Thereafter, newly-assigned ALJ Brent Dye conducted a hearing on the merits of Medlin’s entitlement to benefits under the Workers’ Compensation Act and issued an opinion, award and order on October 30, 2017. In that opinion, ALJ Dye determined that, pursuant to Bowerman v. Black Equipment Co., 297 S.W.3d 858, 867 (Ky. App. 2009), there was no new evidence, fraud, or mistake that would require him to modify ALJ Wolff’s findings concerning the lack of any up-the-ladder liability on the part of Tryon or Mikron. The UEF again filed a petition for reconsideration, which was denied by ALJ Dye on November 27, 2017.

Upon the UEF’s appeal to the Board, the Board rendered an opinion on June 22, 2018, affirming in part, vacating in part, and remanding certain issues back to the ALJ to make further findings of fact. Regarding the alleged up-the-ladder liability of Tryon, the Board found that, with respect to Tryon, there were numerous differences between the Ritchie case and the current case that had not been examined by either of the ALJs. Specifically, the Board felt that ALJ Wolff’s statement that “[t]he facts and working relationships in this claim are almost identical to the facts and working relationships” in Ritchie was “a mistake of fact with respect to Tryon that compels a second look by ALJ Dye.” The Board vacated the portions of the Interlocutory Order and Judge Dye’s October 30, 2017 order which found that Tryon was not an up-the-ladder contractor and that dismissed Tryon as a party from the case. On remand, the Board directed ALJ Dye to “fully address the distinctions between Ritchie and the case sub judice with respect to Tryon in the context of a renewed analysis of Tryon’s up-the-ladder liability pursuant to KRS 342.610(2).”

With regard to the alleged up-the-ladder liability of Mikron, the Board affirmed the earlier ALJ decisions and found that substantial evidence existed to support the conclusion that Mikron was not an up-the-ladder employer under the facts presented in this case. The Board cited the similarities between the facts in Ritchie and this case regarding Mikron.

Both Tryon and the UEF filed petitions for review by this Court. Upon Medlin’s motion, the two cases were consolidated by order of this Court. Further facts will be developed as required to address the specific issues presented.

ANALYSIS

a. Standard of Review
The ALJ has sole discretion “to determine the quality, character, and substance of the evidence.” Square D Co. v. Tipton, 862 S.W.2d 308, 309 (Ky. 1993). To reverse the decision of the ALJ, it must be shown that there was no substantial evidence of probative value to support the ALJ’s decision, or “evidence which would permit a fact-finder to reasonably find as it did.” Special Fund v. Francis, 708 S.W.2d 641, 643 (Ky. 1986). When this Court reviews a decision of the Board, our role is to correct the Board only if we believe it “overlooked or misconstrued controlling statutes or precedent, or committed an error in assessing the evidence so flagrant as to cause gross injustice.” Western Baptist Hosp. v. Kelly, 827 S.W.2d 685, 687-88 (Ky. 1992).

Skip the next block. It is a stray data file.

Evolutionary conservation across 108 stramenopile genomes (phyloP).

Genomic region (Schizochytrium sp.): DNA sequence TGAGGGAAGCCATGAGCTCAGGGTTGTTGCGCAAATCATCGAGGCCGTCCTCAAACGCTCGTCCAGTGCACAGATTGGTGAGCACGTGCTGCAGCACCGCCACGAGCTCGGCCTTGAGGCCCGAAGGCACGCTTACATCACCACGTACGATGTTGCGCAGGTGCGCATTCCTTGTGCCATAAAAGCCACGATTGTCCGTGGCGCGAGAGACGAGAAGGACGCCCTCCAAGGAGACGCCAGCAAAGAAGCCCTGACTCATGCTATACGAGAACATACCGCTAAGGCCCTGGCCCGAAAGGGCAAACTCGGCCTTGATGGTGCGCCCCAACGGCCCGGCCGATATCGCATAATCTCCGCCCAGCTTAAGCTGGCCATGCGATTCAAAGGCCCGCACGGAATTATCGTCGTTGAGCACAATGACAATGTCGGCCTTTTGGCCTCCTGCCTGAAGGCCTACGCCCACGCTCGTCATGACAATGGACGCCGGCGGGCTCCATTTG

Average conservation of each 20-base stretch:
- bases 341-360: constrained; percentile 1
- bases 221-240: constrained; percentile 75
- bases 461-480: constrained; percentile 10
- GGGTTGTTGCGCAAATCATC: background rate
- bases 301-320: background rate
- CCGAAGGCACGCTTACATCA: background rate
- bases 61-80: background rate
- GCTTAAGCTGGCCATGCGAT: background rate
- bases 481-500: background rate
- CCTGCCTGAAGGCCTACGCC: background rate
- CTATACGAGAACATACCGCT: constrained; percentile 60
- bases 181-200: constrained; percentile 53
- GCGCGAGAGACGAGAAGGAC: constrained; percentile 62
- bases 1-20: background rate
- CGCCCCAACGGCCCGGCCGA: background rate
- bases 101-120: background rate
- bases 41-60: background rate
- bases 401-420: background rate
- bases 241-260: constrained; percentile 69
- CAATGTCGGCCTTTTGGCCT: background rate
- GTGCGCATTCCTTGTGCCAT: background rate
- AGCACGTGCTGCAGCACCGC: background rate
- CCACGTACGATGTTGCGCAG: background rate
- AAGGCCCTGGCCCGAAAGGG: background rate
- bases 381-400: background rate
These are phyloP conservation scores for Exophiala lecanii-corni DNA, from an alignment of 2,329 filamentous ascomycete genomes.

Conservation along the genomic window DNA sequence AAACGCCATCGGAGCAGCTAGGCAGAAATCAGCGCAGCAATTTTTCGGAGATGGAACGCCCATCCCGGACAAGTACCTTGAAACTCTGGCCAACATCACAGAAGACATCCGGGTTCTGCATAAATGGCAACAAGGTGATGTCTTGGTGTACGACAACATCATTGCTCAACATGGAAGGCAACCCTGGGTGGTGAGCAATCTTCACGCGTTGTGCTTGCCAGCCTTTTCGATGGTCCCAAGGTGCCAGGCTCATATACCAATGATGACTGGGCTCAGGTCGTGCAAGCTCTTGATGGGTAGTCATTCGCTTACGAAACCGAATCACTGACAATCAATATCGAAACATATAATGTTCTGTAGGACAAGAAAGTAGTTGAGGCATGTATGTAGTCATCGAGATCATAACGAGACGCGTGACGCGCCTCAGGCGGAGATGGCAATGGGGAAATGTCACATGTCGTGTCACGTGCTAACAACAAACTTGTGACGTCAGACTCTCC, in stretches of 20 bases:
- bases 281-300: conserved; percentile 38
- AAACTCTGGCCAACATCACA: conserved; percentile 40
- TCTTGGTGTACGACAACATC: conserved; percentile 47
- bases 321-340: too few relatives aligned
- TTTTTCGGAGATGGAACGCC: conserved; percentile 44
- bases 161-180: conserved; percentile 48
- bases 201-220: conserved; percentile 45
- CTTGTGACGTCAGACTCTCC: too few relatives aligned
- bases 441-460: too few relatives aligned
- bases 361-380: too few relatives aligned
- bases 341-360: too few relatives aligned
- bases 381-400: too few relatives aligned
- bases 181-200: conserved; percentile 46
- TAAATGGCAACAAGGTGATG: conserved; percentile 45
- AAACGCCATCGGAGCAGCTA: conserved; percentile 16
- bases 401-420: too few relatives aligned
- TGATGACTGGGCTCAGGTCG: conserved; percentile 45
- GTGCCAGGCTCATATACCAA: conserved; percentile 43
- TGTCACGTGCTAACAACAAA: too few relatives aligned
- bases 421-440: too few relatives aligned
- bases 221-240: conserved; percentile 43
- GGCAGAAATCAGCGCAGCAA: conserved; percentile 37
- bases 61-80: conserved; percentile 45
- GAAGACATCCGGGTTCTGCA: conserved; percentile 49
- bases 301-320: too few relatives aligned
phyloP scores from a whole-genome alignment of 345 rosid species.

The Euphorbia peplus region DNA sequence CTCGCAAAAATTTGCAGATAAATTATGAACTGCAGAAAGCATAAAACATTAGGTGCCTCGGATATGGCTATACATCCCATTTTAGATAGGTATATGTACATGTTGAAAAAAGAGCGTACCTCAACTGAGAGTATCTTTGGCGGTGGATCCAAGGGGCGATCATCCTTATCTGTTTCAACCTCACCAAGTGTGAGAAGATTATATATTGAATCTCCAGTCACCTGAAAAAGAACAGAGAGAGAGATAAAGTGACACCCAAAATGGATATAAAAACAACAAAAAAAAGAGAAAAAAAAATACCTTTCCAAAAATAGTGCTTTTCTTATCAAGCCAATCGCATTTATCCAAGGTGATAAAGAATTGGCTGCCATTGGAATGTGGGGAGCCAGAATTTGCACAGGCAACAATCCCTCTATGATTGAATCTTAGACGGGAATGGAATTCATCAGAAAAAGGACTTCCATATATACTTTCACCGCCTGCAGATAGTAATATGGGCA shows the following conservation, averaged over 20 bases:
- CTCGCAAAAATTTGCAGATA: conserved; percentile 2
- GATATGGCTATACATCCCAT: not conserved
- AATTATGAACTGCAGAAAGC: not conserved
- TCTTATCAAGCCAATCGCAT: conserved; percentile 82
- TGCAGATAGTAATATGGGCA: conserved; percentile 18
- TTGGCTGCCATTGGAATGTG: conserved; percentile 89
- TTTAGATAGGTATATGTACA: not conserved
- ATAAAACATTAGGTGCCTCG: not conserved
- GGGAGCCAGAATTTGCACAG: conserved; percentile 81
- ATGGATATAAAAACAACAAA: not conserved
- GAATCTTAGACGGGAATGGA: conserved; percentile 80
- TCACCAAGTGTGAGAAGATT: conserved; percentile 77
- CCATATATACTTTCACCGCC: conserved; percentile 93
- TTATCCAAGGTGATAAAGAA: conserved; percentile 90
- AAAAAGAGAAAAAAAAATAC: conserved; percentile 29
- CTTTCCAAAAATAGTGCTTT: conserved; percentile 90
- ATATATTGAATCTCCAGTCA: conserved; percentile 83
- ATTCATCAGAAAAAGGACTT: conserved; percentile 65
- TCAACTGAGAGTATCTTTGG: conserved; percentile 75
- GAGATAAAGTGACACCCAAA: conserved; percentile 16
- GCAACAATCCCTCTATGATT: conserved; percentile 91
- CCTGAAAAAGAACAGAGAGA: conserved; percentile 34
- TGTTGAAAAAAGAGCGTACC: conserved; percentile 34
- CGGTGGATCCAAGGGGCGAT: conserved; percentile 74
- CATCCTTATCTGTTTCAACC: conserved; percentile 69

b. Tryon
*3 Tryon argues that the ALJ’s opinion was based on substantial evidence and, accordingly, should have been affirmed by the Board. Tryon further argues that the Board exceeded their authority by vacating and remanding to the ALJ for further findings of fact. The applicable statute regarding up-the-ladder employers is KRS 342.610(2), which states the following:
A contractor who subcontracts all or any part of a contract and his or her carrier shall be liable for the payment of compensation to the employees of the subcontractor unless the subcontractor primarily liable for the payment of such compensation has secured the payment of compensation as provided for in this chapter. Any contractor or his or her carrier who shall become liable for such compensation may recover the amount of such compensation paid and necessary expenses from the subcontractor primarily liable therefor. A person who contracts with another:

To have work performed of a kind which is a regular or recurrent part of the work of the trade, business, occupation, or profession of such person shall for the purposes of this section be deemed a contractor, and such other person a subcontractor.
Therefore, to be liable for Medlin’s work injuries as an up-the-ladder employer, KRS 342.610(2) mandates that Tryon must have contracted with Medlin’s employer, David O., to have work performed of a kind which “is a regular or recurrent part” of their trade or business. See id.

The Kentucky Supreme Court has defined the phrase “regular or recurrent,” stating:
Work of a kind that is a “regular or recurrent part of the work of the trade, business, occupation, or profession” of an owner does not mean work that is beneficial or incidental to the owner’s business or that is necessary to enable the owner to continue in business, improve or expand its business, or remain or become more competitive in the market. It is work that is customary, usual, or normal to the particular business (including work assumed by contract or required by law) or work that the business repeats with some degree of regularity, and it is of a kind that the business or similar businesses would normally perform or be expected to perform with employees.